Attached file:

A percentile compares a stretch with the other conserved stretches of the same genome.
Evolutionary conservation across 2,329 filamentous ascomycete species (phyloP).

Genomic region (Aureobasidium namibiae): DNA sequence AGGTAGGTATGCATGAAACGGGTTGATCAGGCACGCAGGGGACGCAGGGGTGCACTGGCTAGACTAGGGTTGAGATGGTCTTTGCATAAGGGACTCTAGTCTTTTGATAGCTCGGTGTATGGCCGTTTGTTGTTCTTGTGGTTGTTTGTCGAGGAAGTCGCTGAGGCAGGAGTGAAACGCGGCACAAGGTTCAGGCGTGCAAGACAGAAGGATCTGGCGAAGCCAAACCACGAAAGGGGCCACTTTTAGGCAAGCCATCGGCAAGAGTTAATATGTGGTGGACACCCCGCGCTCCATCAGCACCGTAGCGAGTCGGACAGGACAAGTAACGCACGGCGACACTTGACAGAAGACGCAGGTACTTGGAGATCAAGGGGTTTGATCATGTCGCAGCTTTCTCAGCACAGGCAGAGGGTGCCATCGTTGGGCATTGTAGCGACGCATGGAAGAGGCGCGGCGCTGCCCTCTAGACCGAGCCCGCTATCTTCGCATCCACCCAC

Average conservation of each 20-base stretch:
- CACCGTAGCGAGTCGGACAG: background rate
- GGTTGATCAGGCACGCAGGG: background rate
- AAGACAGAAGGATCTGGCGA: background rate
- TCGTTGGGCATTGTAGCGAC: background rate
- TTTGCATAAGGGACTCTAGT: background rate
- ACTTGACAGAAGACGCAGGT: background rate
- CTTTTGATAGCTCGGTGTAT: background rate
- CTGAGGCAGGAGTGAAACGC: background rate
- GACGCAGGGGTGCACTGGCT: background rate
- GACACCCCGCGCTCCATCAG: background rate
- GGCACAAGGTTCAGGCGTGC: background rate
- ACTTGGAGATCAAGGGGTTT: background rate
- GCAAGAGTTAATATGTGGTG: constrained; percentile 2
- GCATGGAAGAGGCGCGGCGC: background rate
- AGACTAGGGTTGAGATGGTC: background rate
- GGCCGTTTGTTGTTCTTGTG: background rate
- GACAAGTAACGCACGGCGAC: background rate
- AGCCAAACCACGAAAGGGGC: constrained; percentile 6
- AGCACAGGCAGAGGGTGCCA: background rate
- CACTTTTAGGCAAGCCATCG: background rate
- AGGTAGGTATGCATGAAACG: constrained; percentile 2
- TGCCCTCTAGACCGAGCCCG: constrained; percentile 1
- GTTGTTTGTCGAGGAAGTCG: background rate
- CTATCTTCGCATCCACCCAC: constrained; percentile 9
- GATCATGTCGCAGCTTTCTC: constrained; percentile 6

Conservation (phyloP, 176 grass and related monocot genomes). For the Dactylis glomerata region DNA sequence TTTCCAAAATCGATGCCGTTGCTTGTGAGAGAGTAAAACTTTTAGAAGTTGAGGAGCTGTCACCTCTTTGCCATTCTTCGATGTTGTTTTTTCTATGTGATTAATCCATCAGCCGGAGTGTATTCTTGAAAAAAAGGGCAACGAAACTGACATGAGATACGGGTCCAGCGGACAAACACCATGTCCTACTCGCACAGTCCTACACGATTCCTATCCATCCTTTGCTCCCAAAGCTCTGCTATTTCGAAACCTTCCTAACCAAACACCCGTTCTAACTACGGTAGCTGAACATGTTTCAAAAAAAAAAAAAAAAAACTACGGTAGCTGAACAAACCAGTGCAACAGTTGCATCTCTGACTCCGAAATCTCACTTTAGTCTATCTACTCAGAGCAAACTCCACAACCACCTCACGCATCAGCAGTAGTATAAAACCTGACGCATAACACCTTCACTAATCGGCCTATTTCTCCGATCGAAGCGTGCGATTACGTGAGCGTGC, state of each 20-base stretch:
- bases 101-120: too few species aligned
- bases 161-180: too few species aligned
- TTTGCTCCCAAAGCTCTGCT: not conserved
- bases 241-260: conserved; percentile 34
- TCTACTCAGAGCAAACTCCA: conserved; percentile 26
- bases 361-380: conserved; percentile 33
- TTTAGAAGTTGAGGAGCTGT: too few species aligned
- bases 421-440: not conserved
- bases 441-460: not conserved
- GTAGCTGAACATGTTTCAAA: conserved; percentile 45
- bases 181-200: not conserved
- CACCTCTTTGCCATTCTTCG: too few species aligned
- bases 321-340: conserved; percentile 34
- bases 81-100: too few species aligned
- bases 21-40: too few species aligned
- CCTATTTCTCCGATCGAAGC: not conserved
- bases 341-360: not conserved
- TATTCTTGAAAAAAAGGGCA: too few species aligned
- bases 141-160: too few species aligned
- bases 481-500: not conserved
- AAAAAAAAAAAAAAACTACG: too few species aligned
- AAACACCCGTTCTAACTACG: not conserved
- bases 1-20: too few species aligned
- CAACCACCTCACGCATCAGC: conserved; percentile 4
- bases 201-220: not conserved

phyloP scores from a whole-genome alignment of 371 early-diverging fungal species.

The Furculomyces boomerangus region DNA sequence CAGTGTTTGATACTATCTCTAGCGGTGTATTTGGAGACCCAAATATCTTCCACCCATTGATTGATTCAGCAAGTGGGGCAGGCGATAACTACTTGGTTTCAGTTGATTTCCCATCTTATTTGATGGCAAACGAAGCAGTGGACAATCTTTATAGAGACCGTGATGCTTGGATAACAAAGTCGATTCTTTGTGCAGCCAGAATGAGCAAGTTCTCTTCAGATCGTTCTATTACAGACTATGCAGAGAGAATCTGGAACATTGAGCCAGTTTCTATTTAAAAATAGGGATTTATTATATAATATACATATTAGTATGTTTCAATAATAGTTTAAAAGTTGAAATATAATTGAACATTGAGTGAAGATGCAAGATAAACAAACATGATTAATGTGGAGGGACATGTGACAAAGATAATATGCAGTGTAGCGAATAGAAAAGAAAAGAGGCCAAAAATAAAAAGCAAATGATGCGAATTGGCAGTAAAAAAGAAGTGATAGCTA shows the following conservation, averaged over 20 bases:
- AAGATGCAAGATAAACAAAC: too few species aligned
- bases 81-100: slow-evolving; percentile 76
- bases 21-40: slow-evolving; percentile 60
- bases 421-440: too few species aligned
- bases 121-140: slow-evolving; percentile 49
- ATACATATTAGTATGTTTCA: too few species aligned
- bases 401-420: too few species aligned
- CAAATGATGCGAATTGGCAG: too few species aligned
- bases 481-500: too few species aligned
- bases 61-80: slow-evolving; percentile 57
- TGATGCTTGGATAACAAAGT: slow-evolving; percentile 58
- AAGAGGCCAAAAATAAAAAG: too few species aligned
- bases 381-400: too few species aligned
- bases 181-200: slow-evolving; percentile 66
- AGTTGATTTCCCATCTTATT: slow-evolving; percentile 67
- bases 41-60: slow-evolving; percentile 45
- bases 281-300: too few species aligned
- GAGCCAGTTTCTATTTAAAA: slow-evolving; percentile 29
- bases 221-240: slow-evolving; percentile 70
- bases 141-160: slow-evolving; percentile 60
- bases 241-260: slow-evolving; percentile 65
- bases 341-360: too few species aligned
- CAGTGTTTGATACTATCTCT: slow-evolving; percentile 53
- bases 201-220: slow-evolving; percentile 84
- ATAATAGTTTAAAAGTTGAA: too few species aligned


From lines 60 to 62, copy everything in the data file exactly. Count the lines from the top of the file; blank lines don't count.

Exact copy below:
- bases 21-40: slow-evolving; percentile 60
- bases 421-440: too few species aligned
- bases 121-140: slow-evolving; percentile 49